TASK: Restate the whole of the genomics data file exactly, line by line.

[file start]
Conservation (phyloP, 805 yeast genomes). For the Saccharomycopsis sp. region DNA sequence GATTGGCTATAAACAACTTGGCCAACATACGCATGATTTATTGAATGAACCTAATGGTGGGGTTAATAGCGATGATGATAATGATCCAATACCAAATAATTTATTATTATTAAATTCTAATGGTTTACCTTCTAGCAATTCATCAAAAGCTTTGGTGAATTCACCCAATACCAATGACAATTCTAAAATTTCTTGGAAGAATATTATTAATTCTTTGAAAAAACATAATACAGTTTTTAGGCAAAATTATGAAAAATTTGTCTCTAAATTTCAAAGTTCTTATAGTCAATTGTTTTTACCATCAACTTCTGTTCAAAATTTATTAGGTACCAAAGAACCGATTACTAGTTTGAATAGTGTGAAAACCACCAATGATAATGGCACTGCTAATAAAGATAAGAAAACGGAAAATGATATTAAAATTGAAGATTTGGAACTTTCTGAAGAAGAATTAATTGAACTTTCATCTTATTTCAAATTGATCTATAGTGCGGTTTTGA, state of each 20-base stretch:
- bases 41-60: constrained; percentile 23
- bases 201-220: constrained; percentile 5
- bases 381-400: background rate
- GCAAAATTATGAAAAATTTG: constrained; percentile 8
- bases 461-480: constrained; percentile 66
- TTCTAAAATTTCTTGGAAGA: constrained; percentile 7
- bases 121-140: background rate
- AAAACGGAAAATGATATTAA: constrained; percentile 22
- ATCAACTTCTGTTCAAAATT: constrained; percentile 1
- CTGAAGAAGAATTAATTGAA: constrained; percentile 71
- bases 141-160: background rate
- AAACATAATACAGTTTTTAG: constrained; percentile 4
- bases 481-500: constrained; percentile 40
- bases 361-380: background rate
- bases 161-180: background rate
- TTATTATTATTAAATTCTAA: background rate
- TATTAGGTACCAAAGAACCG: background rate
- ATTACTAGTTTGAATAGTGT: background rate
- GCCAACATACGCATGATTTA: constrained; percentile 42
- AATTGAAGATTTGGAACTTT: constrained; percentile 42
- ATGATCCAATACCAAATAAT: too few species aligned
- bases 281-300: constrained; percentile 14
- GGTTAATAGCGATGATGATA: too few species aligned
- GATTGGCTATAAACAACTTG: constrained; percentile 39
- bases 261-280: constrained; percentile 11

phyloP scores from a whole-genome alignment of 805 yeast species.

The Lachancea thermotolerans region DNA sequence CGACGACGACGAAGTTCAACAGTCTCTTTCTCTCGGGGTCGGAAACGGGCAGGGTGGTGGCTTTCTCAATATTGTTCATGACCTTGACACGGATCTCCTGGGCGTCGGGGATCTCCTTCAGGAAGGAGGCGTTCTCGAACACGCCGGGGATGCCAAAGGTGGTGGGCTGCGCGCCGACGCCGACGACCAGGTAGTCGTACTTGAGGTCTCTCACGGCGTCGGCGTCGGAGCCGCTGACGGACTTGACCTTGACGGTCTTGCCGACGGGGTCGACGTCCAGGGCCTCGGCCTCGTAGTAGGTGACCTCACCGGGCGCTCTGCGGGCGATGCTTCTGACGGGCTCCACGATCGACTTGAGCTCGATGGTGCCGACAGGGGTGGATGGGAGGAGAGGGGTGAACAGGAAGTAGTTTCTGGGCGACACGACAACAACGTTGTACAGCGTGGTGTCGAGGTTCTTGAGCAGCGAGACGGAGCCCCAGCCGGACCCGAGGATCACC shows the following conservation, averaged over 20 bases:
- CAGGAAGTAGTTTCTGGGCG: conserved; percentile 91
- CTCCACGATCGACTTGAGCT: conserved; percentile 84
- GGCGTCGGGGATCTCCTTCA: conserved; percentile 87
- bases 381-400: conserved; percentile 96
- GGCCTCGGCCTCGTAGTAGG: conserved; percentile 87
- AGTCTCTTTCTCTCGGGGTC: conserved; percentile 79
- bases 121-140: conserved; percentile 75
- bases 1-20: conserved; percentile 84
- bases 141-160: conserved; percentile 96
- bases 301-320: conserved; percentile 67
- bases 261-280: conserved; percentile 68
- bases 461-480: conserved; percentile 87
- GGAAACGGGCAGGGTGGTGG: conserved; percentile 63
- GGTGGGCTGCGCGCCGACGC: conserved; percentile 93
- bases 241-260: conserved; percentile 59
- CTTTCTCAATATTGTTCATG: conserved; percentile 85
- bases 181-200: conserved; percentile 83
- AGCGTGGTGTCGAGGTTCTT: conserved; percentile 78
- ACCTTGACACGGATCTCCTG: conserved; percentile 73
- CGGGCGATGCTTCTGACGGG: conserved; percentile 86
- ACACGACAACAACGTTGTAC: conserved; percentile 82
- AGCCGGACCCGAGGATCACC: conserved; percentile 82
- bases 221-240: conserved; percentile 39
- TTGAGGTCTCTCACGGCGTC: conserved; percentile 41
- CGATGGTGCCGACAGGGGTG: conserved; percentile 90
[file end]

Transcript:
Conservation (phyloP, 805 yeast genomes). For the Saccharomycopsis sp. region DNA sequence GATTGGCTATAAACAACTTGGCCAACATACGCATGATTTATTGAATGAACCTAATGGTGGGGTTAATAGCGATGATGATAATGATCCAATACCAAATAATTTATTATTATTAAATTCTAATGGTTTACCTTCTAGCAATTCATCAAAAGCTTTGGTGAATTCACCCAATACCAATGACAATTCTAAAATTTCTTGGAAGAATATTATTAATTCTTTGAAAAAACATAATACAGTTTTTAGGCAAAATTATGAAAAATTTGTCTCTAAATTTCAAAGTTCTTATAGTCAATTGTTTTTACCATCAACTTCTGTTCAAAATTTATTAGGTACCAAAGAACCGATTACTAGTTTGAATAGTGTGAAAACCACCAATGATAATGGCACTGCTAATAAAGATAAGAAAACGGAAAATGATATTAAAATTGAAGATTTGGAACTTTCTGAAGAAGAATTAATTGAACTTTCATCTTATTTCAAATTGATCTATAGTGCGGTTTTGA, state of each 20-base stretch:
- bases 41-60: constrained; percentile 23
- bases 201-220: constrained; percentile 5
- bases 381-400: background rate
- GCAAAATTATGAAAAATTTG: constrained; percentile 8
- bases 461-480: constrained; percentile 66
- TTCTAAAATTTCTTGGAAGA: constrained; percentile 7
- bases 121-140: background rate
- AAAACGGAAAATGATATTAA: constrained; percentile 22
- ATCAACTTCTGTTCAAAATT: constrained; percentile 1
- CTGAAGAAGAATTAATTGAA: constrained; percentile 71
- bases 141-160: background rate
- AAACATAATACAGTTTTTAG: constrained; percentile 4
- bases 481-500: constrained; percentile 40
- bases 361-380: background rate
- bases 161-180: background rate
- TTATTATTATTAAATTCTAA: background rate
- TATTAGGTACCAAAGAACCG: background rate
- ATTACTAGTTTGAATAGTGT: background rate
- GCCAACATACGCATGATTTA: constrained; percentile 42
- AATTGAAGATTTGGAACTTT: constrained; percentile 42
- ATGATCCAATACCAAATAAT: too few species aligned
- bases 281-300: constrained; percentile 14
- GGTTAATAGCGATGATGATA: too few species aligned
- GATTGGCTATAAACAACTTG: constrained; percentile 39
- bases 261-280: constrained; percentile 11

phyloP scores from a whole-genome alignment of 805 yeast species.

The Lachancea thermotolerans region DNA sequence CGACGACGACGAAGTTCAACAGTCTCTTTCTCTCGGGGTCGGAAACGGGCAGGGTGGTGGCTTTCTCAATATTGTTCATGACCTTGACACGGATCTCCTGGGCGTCGGGGATCTCCTTCAGGAAGGAGGCGTTCTCGAACACGCCGGGGATGCCAAAGGTGGTGGGCTGCGCGCCGACGCCGACGACCAGGTAGTCGTACTTGAGGTCTCTCACGGCGTCGGCGTCGGAGCCGCTGACGGACTTGACCTTGACGGTCTTGCCGACGGGGTCGACGTCCAGGGCCTCGGCCTCGTAGTAGGTGACCTCACCGGGCGCTCTGCGGGCGATGCTTCTGACGGGCTCCACGATCGACTTGAGCTCGATGGTGCCGACAGGGGTGGATGGGAGGAGAGGGGTGAACAGGAAGTAGTTTCTGGGCGACACGACAACAACGTTGTACAGCGTGGTGTCGAGGTTCTTGAGCAGCGAGACGGAGCCCCAGCCGGACCCGAGGATCACC shows the following conservation, averaged over 20 bases:
- CAGGAAGTAGTTTCTGGGCG: conserved; percentile 91
- CTCCACGATCGACTTGAGCT: conserved; percentile 84
- GGCGTCGGGGATCTCCTTCA: conserved; percentile 87
- bases 381-400: conserved; percentile 96
- GGCCTCGGCCTCGTAGTAGG: conserved; percentile 87
- AGTCTCTTTCTCTCGGGGTC: conserved; percentile 79
- bases 121-140: conserved; percentile 75
- bases 1-20: conserved; percentile 84
- bases 141-160: conserved; percentile 96
- bases 301-320: conserved; percentile 67
- bases 261-280: conserved; percentile 68
- bases 461-480: conserved; percentile 87
- GGAAACGGGCAGGGTGGTGG: conserved; percentile 63
- GGTGGGCTGCGCGCCGACGC: conserved; percentile 93
- bases 241-260: conserved; percentile 59
- CTTTCTCAATATTGTTCATG: conserved; percentile 85
- bases 181-200: conserved; percentile 83
- AGCGTGGTGTCGAGGTTCTT: conserved; percentile 78
- ACCTTGACACGGATCTCCTG: conserved; percentile 73
- CGGGCGATGCTTCTGACGGG: conserved; percentile 86
- ACACGACAACAACGTTGTAC: conserved; percentile 82
- AGCCGGACCCGAGGATCACC: conserved; percentile 82
- bases 221-240: conserved; percentile 39
- TTGAGGTCTCTCACGGCGTC: conserved; percentile 41
- CGATGGTGCCGACAGGGGTG: conserved; percentile 90